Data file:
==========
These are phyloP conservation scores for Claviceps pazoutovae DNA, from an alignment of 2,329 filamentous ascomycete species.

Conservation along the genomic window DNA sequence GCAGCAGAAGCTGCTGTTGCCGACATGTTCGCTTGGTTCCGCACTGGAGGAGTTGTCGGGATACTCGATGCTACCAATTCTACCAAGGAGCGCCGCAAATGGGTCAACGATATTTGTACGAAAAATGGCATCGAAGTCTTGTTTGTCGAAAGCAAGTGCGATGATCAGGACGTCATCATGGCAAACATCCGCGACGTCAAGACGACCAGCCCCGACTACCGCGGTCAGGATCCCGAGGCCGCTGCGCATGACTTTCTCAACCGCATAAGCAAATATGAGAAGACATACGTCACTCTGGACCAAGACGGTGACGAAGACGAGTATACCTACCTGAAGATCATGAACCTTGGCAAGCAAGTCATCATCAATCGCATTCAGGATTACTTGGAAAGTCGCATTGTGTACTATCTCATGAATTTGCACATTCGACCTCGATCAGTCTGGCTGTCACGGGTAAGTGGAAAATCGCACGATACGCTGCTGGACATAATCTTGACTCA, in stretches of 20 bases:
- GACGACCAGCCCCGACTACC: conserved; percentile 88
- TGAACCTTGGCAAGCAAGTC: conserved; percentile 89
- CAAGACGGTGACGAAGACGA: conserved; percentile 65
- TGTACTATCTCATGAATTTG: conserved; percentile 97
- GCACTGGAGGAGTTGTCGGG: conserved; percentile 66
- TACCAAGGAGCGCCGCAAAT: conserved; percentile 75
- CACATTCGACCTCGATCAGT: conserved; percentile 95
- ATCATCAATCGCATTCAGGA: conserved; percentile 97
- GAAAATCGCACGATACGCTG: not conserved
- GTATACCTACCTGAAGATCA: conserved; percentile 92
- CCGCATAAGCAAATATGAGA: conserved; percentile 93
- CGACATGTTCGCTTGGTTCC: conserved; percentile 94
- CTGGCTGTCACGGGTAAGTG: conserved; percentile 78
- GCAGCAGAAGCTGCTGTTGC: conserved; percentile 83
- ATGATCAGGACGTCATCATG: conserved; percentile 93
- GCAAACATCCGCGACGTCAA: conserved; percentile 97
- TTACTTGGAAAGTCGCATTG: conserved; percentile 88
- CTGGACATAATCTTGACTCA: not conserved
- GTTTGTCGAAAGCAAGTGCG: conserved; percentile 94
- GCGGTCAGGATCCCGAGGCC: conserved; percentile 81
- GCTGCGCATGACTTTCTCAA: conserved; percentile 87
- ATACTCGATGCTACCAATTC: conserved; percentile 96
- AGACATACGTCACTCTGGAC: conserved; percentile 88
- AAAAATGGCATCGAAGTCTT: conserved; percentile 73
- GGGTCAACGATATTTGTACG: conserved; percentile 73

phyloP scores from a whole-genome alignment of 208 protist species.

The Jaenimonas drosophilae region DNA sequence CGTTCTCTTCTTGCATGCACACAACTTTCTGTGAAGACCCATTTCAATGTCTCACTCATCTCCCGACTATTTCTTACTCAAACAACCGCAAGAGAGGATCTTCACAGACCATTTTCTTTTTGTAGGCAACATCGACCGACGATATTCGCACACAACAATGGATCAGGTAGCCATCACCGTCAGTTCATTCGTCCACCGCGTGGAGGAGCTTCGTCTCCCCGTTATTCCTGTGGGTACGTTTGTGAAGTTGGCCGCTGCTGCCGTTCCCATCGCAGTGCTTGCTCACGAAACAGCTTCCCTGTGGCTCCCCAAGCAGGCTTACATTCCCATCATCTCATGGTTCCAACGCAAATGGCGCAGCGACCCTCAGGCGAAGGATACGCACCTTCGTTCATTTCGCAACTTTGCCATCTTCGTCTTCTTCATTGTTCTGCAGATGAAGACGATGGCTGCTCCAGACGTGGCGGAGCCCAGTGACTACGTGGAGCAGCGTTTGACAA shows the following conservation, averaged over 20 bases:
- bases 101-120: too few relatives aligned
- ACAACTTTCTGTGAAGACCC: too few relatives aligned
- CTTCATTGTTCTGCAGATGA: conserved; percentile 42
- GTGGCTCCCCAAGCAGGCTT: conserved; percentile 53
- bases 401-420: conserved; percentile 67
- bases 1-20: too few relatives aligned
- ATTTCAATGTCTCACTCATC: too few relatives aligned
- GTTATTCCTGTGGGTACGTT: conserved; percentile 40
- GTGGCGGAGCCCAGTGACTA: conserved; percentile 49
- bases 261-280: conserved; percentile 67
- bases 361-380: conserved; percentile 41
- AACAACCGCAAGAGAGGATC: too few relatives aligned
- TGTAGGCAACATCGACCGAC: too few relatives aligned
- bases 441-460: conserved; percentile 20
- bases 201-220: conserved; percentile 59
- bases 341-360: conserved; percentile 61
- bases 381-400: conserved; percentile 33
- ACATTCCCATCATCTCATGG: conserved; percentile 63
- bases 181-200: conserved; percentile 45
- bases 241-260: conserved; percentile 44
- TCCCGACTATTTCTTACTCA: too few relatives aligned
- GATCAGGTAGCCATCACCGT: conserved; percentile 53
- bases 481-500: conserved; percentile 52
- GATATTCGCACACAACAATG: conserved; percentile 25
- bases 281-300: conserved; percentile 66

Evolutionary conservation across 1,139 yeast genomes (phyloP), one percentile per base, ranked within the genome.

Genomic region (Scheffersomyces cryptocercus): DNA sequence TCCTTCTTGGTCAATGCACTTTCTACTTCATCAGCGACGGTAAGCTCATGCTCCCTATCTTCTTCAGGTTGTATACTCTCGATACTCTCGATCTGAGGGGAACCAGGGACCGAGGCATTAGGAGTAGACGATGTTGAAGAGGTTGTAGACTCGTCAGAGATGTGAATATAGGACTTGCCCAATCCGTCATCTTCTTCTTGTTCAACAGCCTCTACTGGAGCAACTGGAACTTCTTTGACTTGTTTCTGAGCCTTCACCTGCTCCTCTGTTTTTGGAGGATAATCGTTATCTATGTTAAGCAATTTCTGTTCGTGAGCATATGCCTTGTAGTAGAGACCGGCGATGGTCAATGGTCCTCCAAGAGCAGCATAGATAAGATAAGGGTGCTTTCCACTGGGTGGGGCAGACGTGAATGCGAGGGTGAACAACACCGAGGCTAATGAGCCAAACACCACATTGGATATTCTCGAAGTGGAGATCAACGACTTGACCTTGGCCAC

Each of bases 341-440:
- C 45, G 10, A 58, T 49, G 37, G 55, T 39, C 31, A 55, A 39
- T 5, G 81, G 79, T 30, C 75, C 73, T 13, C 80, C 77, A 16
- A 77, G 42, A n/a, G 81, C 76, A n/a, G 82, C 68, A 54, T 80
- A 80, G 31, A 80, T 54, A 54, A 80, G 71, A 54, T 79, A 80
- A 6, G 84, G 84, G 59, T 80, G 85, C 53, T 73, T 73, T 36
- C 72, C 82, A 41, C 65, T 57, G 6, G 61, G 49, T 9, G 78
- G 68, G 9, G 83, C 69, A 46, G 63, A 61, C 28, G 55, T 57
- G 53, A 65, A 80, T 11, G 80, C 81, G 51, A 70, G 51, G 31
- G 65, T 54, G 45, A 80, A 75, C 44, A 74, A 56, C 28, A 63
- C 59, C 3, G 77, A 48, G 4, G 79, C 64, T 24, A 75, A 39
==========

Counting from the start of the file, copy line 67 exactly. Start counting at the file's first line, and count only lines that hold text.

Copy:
- C 59, C 3, G 77, A 48, G 4, G 79, C 64, T 24, A 75, A 39